The Lovely Bones, I wanted something that was not depressing so I started reading Island: How Islands Transform the World by J. Edward Chamberlin. My thought was that a nonfiction book should be the opposite of depressing. Unfortunately I was having a really hard time reading it; I would get twenty pages in and have to stop. After this happened the second night, I reached over to my shelf and grabbed The Handmaid's Tale. And read 90 pages in one sitting!
Now make no mistake, from looking for a non-depressing book, The Handmaid's Tale was not a great choice. It tells the story of Offred, a woman of the Gilean Republic. Gilead is what became of the United States after some disasters destabilized the world. Part of the disasters is that many people (men I think?) have become sterile. So women of childbearing age have become handmaidens, or women who are present only in the hopes that they will get pregnant. There's a very clear household hierarchy, where the man's wife is ruler of the household; the wives only tolerate the presence of the handmaidens because they can no longer conceive themselves but they want babies. (I got the feeling that the wives in question were too old to be bearing children).
So Offred goes about her life, explaining what it has become but also remembering what it was like before, when she had her own name, and lived in the United States with her husband, daughter, and cat and was able to see her best friend Moira.
I really liked the juxtaposition between the two stories, particularly in the beginning. The beginning of the novel was so good. Unfortunately I felt like it started to fall apart a bit as it progressed because the plot isn't really that interesting. Offred's Commander starts inviting her into his rooms at night to play Scrabble (so illegal on many levels - he should not be alone with her, and she should not be using reading skills). He eventually invites her out to the Commander's "club" (it's very much one of those types of clubs with women everywhere in weird/skimpy costumes). There she is reunited with Moira for the evening. After that, the Wife has set her up to have sex with their hired hand Nick because the Wife really, really wants that baby. Offred starts having an ongoing affair with Nick, risking everything and also losing interest in a lot of the other aspects of her life (this was probably around when the story felt boring to me, plot-wise). Eventually she is whisked away, whether to a horrible fate or to freedom, we are not made to know.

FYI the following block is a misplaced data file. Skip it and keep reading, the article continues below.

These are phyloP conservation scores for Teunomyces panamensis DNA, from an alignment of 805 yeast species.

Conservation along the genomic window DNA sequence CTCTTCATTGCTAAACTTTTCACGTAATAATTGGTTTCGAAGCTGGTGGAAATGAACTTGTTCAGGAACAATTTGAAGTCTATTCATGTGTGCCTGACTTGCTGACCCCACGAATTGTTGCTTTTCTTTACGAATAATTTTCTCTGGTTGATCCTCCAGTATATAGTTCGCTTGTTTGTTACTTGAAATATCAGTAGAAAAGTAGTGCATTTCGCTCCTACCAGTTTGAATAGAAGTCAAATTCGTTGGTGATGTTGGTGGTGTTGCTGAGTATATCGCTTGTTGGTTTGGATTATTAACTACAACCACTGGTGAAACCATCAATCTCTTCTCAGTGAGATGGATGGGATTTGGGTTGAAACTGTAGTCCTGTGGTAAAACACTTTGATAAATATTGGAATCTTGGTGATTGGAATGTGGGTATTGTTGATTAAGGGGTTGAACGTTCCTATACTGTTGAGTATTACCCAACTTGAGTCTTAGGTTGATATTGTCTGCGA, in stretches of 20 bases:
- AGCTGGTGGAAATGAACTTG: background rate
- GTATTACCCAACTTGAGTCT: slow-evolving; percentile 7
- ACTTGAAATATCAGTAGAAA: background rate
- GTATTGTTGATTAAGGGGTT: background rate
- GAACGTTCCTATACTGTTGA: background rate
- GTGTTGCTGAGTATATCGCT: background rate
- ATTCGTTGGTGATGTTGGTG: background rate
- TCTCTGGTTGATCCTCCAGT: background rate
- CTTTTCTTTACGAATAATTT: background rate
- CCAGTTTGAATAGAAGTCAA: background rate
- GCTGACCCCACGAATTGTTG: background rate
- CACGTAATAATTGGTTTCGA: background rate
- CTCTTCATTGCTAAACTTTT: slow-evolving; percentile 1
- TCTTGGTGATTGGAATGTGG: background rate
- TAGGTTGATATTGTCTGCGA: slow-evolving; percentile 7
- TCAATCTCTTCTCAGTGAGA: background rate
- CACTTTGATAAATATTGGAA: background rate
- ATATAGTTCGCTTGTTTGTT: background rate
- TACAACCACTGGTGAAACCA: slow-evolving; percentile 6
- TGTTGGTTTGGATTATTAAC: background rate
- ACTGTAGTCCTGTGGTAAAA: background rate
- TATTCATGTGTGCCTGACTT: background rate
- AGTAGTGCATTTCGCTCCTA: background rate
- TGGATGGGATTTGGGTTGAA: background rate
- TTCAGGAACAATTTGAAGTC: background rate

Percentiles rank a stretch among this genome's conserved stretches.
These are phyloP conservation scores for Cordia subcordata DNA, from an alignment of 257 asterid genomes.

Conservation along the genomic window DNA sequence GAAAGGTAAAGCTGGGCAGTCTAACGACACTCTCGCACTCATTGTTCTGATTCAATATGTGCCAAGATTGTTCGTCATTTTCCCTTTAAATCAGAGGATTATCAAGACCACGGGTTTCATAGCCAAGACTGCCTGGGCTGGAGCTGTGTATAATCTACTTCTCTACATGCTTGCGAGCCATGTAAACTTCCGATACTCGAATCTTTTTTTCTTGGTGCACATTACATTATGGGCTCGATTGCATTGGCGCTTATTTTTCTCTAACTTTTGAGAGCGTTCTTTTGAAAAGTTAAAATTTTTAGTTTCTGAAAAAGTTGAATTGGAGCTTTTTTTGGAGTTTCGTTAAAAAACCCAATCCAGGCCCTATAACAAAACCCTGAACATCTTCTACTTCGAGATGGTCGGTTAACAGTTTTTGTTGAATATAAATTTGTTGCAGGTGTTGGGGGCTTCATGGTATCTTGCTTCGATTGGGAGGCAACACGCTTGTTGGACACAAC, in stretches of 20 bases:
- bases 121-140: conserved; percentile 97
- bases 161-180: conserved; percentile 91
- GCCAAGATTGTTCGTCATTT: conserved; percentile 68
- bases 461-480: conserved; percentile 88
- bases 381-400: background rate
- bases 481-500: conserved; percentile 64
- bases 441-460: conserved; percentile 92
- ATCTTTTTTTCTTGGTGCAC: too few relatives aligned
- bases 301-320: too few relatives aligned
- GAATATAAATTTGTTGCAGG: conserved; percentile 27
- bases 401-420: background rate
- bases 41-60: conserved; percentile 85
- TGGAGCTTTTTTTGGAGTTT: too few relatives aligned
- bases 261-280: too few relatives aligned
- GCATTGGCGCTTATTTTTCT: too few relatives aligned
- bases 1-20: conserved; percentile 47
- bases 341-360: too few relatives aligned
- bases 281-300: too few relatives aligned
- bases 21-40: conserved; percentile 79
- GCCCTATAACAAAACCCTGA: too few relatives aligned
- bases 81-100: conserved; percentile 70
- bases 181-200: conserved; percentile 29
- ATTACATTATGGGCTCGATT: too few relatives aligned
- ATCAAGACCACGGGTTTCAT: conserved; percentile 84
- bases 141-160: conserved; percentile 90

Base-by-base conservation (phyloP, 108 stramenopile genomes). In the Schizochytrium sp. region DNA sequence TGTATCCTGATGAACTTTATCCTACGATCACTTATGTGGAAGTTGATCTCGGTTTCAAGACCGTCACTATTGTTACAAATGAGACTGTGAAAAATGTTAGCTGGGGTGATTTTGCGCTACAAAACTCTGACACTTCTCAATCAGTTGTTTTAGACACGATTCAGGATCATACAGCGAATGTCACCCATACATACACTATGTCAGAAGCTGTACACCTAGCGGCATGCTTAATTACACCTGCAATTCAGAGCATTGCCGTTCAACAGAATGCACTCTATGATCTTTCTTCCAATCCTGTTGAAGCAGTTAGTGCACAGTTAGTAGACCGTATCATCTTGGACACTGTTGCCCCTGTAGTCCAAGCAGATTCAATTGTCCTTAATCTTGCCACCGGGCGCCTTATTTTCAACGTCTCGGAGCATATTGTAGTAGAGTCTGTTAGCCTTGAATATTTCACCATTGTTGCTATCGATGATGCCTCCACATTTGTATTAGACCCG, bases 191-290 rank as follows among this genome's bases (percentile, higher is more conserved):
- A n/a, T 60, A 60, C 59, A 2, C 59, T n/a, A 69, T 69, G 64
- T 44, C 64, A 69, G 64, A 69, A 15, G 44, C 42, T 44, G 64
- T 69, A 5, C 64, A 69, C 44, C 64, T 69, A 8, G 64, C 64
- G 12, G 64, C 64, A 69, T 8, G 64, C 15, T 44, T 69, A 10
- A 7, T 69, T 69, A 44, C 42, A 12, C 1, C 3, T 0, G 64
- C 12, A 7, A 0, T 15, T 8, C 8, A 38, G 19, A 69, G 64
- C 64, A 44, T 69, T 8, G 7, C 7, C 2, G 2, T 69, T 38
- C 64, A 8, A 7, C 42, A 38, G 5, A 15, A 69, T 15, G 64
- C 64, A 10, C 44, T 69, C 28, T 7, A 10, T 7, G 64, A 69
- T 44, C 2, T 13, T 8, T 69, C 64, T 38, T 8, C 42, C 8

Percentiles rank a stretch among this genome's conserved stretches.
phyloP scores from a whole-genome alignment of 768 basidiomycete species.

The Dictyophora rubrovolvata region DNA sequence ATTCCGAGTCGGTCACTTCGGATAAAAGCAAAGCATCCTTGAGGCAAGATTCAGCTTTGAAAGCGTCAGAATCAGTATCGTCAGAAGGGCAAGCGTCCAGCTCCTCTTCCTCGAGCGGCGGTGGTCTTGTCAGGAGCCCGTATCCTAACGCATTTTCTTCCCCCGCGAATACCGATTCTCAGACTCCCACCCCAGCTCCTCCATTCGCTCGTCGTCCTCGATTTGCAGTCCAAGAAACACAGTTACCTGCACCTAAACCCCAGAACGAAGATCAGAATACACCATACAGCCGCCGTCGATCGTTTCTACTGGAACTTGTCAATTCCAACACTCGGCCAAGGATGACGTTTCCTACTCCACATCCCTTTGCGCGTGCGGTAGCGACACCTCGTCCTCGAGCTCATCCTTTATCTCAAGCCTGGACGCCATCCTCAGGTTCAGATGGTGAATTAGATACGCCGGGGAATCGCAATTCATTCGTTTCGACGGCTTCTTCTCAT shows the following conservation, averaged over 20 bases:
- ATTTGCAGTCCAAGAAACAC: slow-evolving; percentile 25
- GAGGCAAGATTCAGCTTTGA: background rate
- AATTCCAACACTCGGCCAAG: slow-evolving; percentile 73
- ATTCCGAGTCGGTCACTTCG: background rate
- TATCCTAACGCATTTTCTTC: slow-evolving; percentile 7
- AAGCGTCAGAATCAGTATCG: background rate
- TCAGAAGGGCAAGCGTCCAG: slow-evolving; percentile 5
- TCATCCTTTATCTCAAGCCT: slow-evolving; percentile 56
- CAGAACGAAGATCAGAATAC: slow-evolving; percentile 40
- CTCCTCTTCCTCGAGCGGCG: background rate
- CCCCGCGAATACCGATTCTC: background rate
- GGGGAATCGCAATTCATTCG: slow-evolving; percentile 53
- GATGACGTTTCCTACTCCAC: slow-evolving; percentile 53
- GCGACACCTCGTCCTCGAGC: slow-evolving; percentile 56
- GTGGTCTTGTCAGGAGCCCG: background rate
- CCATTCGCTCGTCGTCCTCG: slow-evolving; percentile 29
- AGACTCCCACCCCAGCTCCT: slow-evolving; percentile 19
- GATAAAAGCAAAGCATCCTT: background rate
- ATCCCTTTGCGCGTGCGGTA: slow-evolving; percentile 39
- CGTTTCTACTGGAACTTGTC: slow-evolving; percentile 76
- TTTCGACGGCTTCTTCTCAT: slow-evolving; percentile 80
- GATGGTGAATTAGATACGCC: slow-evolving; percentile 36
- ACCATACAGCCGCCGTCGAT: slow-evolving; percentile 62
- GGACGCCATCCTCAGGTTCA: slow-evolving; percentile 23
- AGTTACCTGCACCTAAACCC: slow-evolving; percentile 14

Except that we know something: the end of the book has a lecture from the future, where professors have uncovered her story, which was left on cassette tapes. So she at least got away long enough to tell her story to someone (and to have it recorded). I thought the lecture was a really neat touch to end the book with.
The Handmaid's Tale really felt like something I should have read while I was in school (particularly in University). It's one of only two stories I've read so far by Margaret Atwood (the other two being "Bluebeard's Egg" and The Edible Woman). It feels oddly topical right now, with what is going on in the United States. It's an interesting story with some major flaws in its execution (as one reviewer pointed out on Goodreads, the setting makes no sense because the United States wouldn't go from the way it is today into a weird oppressive society in like a year's time). I think it was very much worth reading, but it is by no means a favourite book of mine.
A Gentleman in Moscow by Amor Towles
5 days ago